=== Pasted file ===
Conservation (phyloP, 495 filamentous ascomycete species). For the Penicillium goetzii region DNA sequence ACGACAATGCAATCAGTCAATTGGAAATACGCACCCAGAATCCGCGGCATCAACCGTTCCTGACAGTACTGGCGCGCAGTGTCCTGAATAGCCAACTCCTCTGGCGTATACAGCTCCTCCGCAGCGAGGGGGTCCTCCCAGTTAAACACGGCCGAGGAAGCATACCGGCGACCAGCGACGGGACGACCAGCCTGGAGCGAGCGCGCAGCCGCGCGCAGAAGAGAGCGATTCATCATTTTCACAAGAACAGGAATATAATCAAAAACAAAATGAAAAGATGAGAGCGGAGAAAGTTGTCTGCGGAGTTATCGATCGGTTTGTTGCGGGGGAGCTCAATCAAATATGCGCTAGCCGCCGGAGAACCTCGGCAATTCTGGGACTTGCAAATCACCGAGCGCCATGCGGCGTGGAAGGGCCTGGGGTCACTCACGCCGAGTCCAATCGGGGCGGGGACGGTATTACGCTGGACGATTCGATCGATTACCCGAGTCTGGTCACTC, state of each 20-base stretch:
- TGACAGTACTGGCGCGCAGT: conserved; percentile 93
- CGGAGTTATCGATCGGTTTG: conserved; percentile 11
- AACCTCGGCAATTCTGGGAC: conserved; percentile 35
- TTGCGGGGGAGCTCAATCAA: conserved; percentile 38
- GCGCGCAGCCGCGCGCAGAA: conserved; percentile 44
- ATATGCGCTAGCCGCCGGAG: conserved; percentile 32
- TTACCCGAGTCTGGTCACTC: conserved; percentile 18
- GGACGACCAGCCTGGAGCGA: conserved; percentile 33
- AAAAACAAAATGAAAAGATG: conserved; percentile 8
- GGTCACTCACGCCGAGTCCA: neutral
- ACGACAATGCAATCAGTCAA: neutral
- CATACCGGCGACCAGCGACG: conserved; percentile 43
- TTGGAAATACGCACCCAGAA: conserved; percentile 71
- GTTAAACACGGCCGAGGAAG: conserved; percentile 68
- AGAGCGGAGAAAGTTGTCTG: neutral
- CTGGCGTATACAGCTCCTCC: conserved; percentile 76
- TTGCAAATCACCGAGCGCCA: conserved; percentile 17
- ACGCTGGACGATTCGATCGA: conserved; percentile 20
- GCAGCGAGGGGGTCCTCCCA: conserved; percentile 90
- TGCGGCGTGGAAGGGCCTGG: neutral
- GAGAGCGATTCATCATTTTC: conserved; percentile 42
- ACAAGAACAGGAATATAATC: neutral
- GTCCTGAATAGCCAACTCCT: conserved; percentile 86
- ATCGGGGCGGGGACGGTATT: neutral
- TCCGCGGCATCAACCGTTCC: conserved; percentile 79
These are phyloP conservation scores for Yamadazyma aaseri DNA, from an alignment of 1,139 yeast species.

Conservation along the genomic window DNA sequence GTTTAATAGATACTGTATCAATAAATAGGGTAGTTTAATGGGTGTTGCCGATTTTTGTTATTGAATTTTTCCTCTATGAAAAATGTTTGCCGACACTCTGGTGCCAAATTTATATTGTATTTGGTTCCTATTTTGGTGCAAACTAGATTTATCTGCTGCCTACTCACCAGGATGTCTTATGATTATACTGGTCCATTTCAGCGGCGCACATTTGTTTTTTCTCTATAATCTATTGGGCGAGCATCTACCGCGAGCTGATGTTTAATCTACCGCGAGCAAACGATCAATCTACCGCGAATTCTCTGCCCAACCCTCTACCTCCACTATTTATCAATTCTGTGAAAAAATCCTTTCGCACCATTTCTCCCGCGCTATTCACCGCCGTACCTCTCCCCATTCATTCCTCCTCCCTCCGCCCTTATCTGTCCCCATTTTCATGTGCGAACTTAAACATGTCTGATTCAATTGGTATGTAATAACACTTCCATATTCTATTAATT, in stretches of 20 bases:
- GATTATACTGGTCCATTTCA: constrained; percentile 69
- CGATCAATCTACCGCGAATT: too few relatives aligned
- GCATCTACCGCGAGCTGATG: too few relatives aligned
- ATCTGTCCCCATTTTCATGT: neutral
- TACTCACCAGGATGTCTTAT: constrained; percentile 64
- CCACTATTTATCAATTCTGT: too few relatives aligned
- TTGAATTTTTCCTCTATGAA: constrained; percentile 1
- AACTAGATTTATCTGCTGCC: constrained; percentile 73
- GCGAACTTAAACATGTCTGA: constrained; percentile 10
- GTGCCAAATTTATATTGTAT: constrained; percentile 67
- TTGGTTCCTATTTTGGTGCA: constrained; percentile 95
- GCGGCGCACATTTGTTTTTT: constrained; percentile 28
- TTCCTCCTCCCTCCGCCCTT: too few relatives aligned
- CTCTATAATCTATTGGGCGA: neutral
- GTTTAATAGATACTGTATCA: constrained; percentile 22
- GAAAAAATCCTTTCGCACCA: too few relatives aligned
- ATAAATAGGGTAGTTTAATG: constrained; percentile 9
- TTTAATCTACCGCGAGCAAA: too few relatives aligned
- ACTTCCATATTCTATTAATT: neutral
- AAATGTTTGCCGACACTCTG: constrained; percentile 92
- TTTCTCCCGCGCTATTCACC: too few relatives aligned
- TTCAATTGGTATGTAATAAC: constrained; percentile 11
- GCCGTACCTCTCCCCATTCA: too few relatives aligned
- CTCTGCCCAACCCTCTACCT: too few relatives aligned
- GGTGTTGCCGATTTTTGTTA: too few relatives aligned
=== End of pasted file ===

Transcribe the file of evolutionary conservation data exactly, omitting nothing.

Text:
Conservation (phyloP, 495 filamentous ascomycete species). For the Penicillium goetzii region DNA sequence ACGACAATGCAATCAGTCAATTGGAAATACGCACCCAGAATCCGCGGCATCAACCGTTCCTGACAGTACTGGCGCGCAGTGTCCTGAATAGCCAACTCCTCTGGCGTATACAGCTCCTCCGCAGCGAGGGGGTCCTCCCAGTTAAACACGGCCGAGGAAGCATACCGGCGACCAGCGACGGGACGACCAGCCTGGAGCGAGCGCGCAGCCGCGCGCAGAAGAGAGCGATTCATCATTTTCACAAGAACAGGAATATAATCAAAAACAAAATGAAAAGATGAGAGCGGAGAAAGTTGTCTGCGGAGTTATCGATCGGTTTGTTGCGGGGGAGCTCAATCAAATATGCGCTAGCCGCCGGAGAACCTCGGCAATTCTGGGACTTGCAAATCACCGAGCGCCATGCGGCGTGGAAGGGCCTGGGGTCACTCACGCCGAGTCCAATCGGGGCGGGGACGGTATTACGCTGGACGATTCGATCGATTACCCGAGTCTGGTCACTC, state of each 20-base stretch:
- TGACAGTACTGGCGCGCAGT: conserved; percentile 93
- CGGAGTTATCGATCGGTTTG: conserved; percentile 11
- AACCTCGGCAATTCTGGGAC: conserved; percentile 35
- TTGCGGGGGAGCTCAATCAA: conserved; percentile 38
- GCGCGCAGCCGCGCGCAGAA: conserved; percentile 44
- ATATGCGCTAGCCGCCGGAG: conserved; percentile 32
- TTACCCGAGTCTGGTCACTC: conserved; percentile 18
- GGACGACCAGCCTGGAGCGA: conserved; percentile 33
- AAAAACAAAATGAAAAGATG: conserved; percentile 8
- GGTCACTCACGCCGAGTCCA: neutral
- ACGACAATGCAATCAGTCAA: neutral
- CATACCGGCGACCAGCGACG: conserved; percentile 43
- TTGGAAATACGCACCCAGAA: conserved; percentile 71
- GTTAAACACGGCCGAGGAAG: conserved; percentile 68
- AGAGCGGAGAAAGTTGTCTG: neutral
- CTGGCGTATACAGCTCCTCC: conserved; percentile 76
- TTGCAAATCACCGAGCGCCA: conserved; percentile 17
- ACGCTGGACGATTCGATCGA: conserved; percentile 20
- GCAGCGAGGGGGTCCTCCCA: conserved; percentile 90
- TGCGGCGTGGAAGGGCCTGG: neutral
- GAGAGCGATTCATCATTTTC: conserved; percentile 42
- ACAAGAACAGGAATATAATC: neutral
- GTCCTGAATAGCCAACTCCT: conserved; percentile 86
- ATCGGGGCGGGGACGGTATT: neutral
- TCCGCGGCATCAACCGTTCC: conserved; percentile 79
These are phyloP conservation scores for Yamadazyma aaseri DNA, from an alignment of 1,139 yeast species.

Conservation along the genomic window DNA sequence GTTTAATAGATACTGTATCAATAAATAGGGTAGTTTAATGGGTGTTGCCGATTTTTGTTATTGAATTTTTCCTCTATGAAAAATGTTTGCCGACACTCTGGTGCCAAATTTATATTGTATTTGGTTCCTATTTTGGTGCAAACTAGATTTATCTGCTGCCTACTCACCAGGATGTCTTATGATTATACTGGTCCATTTCAGCGGCGCACATTTGTTTTTTCTCTATAATCTATTGGGCGAGCATCTACCGCGAGCTGATGTTTAATCTACCGCGAGCAAACGATCAATCTACCGCGAATTCTCTGCCCAACCCTCTACCTCCACTATTTATCAATTCTGTGAAAAAATCCTTTCGCACCATTTCTCCCGCGCTATTCACCGCCGTACCTCTCCCCATTCATTCCTCCTCCCTCCGCCCTTATCTGTCCCCATTTTCATGTGCGAACTTAAACATGTCTGATTCAATTGGTATGTAATAACACTTCCATATTCTATTAATT, in stretches of 20 bases:
- GATTATACTGGTCCATTTCA: constrained; percentile 69
- CGATCAATCTACCGCGAATT: too few relatives aligned
- GCATCTACCGCGAGCTGATG: too few relatives aligned
- ATCTGTCCCCATTTTCATGT: neutral
- TACTCACCAGGATGTCTTAT: constrained; percentile 64
- CCACTATTTATCAATTCTGT: too few relatives aligned
- TTGAATTTTTCCTCTATGAA: constrained; percentile 1
- AACTAGATTTATCTGCTGCC: constrained; percentile 73
- GCGAACTTAAACATGTCTGA: constrained; percentile 10
- GTGCCAAATTTATATTGTAT: constrained; percentile 67
- TTGGTTCCTATTTTGGTGCA: constrained; percentile 95
- GCGGCGCACATTTGTTTTTT: constrained; percentile 28
- TTCCTCCTCCCTCCGCCCTT: too few relatives aligned
- CTCTATAATCTATTGGGCGA: neutral
- GTTTAATAGATACTGTATCA: constrained; percentile 22
- GAAAAAATCCTTTCGCACCA: too few relatives aligned
- ATAAATAGGGTAGTTTAATG: constrained; percentile 9
- TTTAATCTACCGCGAGCAAA: too few relatives aligned
- ACTTCCATATTCTATTAATT: neutral
- AAATGTTTGCCGACACTCTG: constrained; percentile 92
- TTTCTCCCGCGCTATTCACC: too few relatives aligned
- TTCAATTGGTATGTAATAAC: constrained; percentile 11
- GCCGTACCTCTCCCCATTCA: too few relatives aligned
- CTCTGCCCAACCCTCTACCT: too few relatives aligned
- GGTGTTGCCGATTTTTGTTA: too few relatives aligned